Colorectal Cancer Screening
This week I want to talk about screening for colorectal cancer (CRC). Fortunately, screening for this type of cancer has become more common due to increased public awareness aided by campaigns such as CDC’s Screen for Life Action Campaign www.cdc.gov/cancer/colorectal/sfl/.
There were approximately 148,000 cases of CRC in 2020 and 53,000 deaths, making it the fourth deadliest cancer in men and third deadliest in women. If caught when the disease is localized to the colon, 90 percent of patients live at least five years after diagnosis. However, only 39 percent of people are diagnosed in early stages.
The good news is that the number of new cases and deaths has continued to drop over the last decade or so. The decreases are likely due to more people undergoing recommended screening, but may also be due to other factors as well. However, we are seeing a worrying trend of it appearing at younger ages. Actor Chadwick Boseman died at age 42.
Colorectal cancer warning signs include blood in the stool, persistent abdominal pain, change in bowel movements (especially smaller diameter stools), unexplained weight loss, and iron-deficiency anemia.
An advertisement that ran in the New York Times a few years ago listed three early warning signs of colon cancer: You feel great; You have a healthy appetite; You’re only 50. This was a brilliant piece, educating people that they can have CRC without any warning signs.
The risk of developing CRC increases with age (93 percent of cancers occur after age 50). A family history of a sibling or parent with CRC or colon polyps also increases the risk for CRC, though 75 percent of CRC occurs in patients with no family history.
Inflammatory bowel disease (Crohn’s disease & ulcerative colitis) also increase the risk of CRC. Not exercising regularly, eating a diet high in fat and low in fruits, vegetables and fiber, cigarette smoking, being obese, or drinking too much alcohol are also risk factors.
Colorectal cancer usually begins as a small nest of abnormal mucus-secreting gland cells in the wall of the colon (large intestine). The cells eventually grow into finger-like projections inside the colon called polyps. These polyps are not cancerous, but they have the potential to develop into cancer. There are two types of polyps, adenomatous and hyperplastic. Adenomatous polyps may become cancerous, while the hyperplastic variety do not.
The goal of any cancer screening program is to either find abnormal appearing cells before they have turned into cancer or discover a cancer when it is very small. There are a number of different methods to screen for CRC. Different professional groups have produced various screening recommendations. Descriptions of the various screening methods can be found in the reference link at the end of this article.
CRC screening tests that can detect adenomatous polyps and cancer includes flexible sigmoidoscopy (a scope that visualizes the lower part of the colon), colonoscopy (a scope that looks at the entire colon), double-contrast barium enema (an X-ray procedure where dye and air are pumped into the colon), and “virtual colonoscopy” (an X-ray study using a CT scan to construct a three dimensional image of the colon). Flexible sigmoidoscopy and colonoscopy offer the added benefit of allowing the physician to biopsy and remove polyps or suspicious lesions at the time of screening.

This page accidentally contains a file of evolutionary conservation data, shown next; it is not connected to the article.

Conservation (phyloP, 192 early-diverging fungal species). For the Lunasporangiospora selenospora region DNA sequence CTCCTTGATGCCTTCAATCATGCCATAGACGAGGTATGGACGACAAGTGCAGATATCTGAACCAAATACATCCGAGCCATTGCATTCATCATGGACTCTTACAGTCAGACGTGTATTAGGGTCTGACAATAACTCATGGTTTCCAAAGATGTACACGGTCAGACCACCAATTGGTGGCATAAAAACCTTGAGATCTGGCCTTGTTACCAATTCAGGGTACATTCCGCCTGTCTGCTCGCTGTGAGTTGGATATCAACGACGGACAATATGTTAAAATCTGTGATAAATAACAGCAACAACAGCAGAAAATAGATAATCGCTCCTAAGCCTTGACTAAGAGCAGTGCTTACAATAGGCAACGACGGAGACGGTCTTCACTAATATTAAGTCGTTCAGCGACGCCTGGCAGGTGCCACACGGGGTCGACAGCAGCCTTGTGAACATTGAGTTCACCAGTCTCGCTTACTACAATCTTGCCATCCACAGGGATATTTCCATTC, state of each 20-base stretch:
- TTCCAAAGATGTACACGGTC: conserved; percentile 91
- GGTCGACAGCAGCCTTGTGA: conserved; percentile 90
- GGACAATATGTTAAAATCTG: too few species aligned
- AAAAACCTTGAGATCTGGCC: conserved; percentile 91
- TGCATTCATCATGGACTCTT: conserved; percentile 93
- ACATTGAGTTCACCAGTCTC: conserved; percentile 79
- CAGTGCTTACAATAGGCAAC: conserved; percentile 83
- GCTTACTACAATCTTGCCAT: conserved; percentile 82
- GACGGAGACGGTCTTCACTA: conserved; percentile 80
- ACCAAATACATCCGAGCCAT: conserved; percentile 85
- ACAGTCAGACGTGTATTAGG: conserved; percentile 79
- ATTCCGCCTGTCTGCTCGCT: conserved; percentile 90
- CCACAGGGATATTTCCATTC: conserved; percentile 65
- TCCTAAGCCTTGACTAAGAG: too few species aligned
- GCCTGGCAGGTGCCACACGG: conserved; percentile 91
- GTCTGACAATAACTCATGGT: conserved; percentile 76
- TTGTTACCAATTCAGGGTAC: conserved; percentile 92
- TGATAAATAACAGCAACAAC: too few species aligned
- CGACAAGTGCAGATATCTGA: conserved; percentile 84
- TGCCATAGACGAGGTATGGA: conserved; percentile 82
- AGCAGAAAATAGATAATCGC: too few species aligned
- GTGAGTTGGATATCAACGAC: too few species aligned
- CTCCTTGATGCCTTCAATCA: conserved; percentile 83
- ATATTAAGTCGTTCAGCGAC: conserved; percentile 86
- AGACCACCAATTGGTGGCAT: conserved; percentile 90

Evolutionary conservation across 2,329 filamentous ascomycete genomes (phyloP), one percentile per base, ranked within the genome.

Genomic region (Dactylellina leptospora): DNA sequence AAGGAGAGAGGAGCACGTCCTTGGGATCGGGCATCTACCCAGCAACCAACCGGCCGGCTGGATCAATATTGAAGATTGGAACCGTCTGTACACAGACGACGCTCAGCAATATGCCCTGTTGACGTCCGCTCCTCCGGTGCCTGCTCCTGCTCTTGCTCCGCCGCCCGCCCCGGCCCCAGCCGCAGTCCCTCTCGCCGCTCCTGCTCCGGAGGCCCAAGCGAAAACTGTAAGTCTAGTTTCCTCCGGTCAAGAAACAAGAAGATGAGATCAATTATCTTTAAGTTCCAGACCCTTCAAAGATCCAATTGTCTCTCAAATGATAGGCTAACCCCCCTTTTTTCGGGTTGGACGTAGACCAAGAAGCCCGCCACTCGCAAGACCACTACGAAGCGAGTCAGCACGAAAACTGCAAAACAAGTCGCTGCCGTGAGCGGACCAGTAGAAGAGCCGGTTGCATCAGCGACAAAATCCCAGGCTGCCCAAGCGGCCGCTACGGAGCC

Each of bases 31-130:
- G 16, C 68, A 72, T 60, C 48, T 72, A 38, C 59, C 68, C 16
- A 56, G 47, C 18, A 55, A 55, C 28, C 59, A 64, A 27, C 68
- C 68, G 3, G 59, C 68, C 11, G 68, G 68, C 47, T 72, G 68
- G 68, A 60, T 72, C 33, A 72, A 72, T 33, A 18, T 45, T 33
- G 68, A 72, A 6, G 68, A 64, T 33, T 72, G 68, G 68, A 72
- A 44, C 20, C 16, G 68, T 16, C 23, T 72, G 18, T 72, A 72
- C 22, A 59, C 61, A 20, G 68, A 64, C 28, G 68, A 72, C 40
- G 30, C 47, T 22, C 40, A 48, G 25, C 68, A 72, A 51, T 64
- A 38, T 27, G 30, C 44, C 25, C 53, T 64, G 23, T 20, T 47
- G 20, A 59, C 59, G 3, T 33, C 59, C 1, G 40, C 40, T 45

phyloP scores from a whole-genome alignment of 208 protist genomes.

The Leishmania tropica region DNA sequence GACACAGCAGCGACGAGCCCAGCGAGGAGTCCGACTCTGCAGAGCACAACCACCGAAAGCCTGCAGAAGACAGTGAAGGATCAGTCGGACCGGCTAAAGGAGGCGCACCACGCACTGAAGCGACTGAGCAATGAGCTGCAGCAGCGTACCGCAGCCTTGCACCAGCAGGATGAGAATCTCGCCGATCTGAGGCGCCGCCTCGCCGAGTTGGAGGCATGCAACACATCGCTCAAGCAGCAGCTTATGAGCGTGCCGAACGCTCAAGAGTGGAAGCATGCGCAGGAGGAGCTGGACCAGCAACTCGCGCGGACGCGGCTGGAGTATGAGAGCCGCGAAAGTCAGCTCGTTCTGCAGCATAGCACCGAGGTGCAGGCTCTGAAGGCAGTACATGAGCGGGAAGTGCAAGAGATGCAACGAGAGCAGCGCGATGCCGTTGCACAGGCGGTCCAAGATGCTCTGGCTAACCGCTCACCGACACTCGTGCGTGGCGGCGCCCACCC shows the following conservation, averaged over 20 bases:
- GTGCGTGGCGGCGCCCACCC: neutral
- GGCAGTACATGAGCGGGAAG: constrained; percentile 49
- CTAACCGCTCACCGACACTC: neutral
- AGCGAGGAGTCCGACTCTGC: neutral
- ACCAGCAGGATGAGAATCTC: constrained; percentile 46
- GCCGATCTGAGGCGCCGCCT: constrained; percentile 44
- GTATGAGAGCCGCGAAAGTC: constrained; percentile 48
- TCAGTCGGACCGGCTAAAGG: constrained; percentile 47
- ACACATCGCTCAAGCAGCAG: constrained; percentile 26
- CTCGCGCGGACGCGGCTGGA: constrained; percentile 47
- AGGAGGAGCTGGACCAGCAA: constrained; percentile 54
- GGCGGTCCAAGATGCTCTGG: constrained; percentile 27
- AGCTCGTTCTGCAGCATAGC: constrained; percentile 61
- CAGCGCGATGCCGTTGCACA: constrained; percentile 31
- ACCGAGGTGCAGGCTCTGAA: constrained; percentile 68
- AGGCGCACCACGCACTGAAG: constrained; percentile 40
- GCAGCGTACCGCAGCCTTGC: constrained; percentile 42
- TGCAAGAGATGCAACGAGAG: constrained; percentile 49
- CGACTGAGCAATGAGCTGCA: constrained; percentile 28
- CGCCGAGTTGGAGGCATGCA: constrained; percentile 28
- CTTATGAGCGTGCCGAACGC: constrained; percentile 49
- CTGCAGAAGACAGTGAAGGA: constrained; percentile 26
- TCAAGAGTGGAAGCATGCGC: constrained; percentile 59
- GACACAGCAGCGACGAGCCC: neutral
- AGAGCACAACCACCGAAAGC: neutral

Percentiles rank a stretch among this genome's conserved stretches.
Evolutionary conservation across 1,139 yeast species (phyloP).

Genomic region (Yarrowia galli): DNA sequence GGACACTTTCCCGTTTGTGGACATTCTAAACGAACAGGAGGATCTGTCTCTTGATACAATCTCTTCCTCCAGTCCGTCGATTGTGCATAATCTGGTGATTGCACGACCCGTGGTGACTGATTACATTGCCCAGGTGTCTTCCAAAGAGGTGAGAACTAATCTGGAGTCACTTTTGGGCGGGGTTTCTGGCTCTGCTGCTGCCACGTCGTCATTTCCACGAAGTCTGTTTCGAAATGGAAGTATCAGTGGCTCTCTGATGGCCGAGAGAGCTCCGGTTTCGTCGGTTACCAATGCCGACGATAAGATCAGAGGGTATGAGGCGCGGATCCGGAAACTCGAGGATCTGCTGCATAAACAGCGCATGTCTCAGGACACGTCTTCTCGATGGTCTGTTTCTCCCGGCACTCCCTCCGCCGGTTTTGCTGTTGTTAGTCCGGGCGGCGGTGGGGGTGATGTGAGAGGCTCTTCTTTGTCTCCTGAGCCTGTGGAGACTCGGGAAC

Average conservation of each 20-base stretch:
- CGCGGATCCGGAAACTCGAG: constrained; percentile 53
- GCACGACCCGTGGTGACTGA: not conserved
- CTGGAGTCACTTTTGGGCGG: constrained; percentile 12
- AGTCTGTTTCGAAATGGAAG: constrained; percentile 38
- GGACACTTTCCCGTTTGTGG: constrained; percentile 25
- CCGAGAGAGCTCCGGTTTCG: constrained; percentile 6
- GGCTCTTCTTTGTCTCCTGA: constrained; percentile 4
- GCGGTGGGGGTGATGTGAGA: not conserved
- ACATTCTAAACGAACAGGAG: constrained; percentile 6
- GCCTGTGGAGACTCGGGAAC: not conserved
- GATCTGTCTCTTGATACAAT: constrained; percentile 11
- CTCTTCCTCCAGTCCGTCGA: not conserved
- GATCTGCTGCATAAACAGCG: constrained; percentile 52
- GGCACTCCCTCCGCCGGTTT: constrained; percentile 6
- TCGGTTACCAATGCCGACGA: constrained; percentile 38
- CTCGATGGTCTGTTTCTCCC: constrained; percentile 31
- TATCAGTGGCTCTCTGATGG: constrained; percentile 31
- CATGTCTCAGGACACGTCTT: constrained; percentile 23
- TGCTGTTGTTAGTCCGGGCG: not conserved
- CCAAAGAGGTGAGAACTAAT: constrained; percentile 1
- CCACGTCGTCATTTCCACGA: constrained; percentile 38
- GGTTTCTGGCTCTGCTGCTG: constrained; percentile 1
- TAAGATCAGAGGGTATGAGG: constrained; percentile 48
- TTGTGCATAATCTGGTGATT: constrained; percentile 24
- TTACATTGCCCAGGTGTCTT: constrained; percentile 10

Colonoscopy is certainly the gold standard for detection of CRC, but many patients are sometimes squeamish about having one. There are other less invasive tests that can be done, though they are not as sensitive at detecting polyps and cancer.
Less invasive tests include high-sensitivity fecal occult blood testing (FOBT) and fecal immunochemical testing (FIT). FOBT is falling out of favor as it involves following a specific diet and submitting multiple stool samples to a doctor or lab where they are tested for microscopic blood.
The FIT test has, for the most part, supplanted the FOBT in most doctors’ offices. It has the advantage of not requiring dietary restrictions prior to doing the test and can be performed on a single stool specimen. It is also specific for human blood proteins whereas the FOBT may detect animal blood protein that a patient consumed, yielding a false positive test. If any of these tests are positive, usually patients should have a colonoscopy to locate the source of the bleeding.
The newest test to gain FDA approval is Cologuard®, a stool test that uses a combination of FIT and a test for DNA specific to colon cancer cells. This test has some potential problems including a high false positive rate of 13 percent (the test is positive, but the patient does not have cancer). The FIT test has about a five percent false positive rate.
If you are over 45 or have other risk factors, you should speak to your doctor about what test or combination of tests may be right for you. The United States Preventive Services Task Force gives its highest “Grade A” recommendation for screening patients ages 50 to 75, and “Grade B” recommendation for starting screening at age 45. Screening for those over 75 is generally not recommended unless a physician feels there are other circumstances that warrant it.
Since the Affordable Care Act was signed into law, all insurance companies are required to pay for recommended screening for CRC with no patient cost sharing such as co-pays or deductibles. However, if a patient has a colonoscopy or sigmoidoscopy and a polyp is found, the patient will likely incur the cost of the biopsy procedure and pathology charges to examine the tissue.
For more detailed information, you can visit bit.ly/1znlju6 for the latest Colorectal Cancer Facts & Figures.
Dr. John Roberts is a retired member of the Franciscan Physician Network specializing in Family Medicine.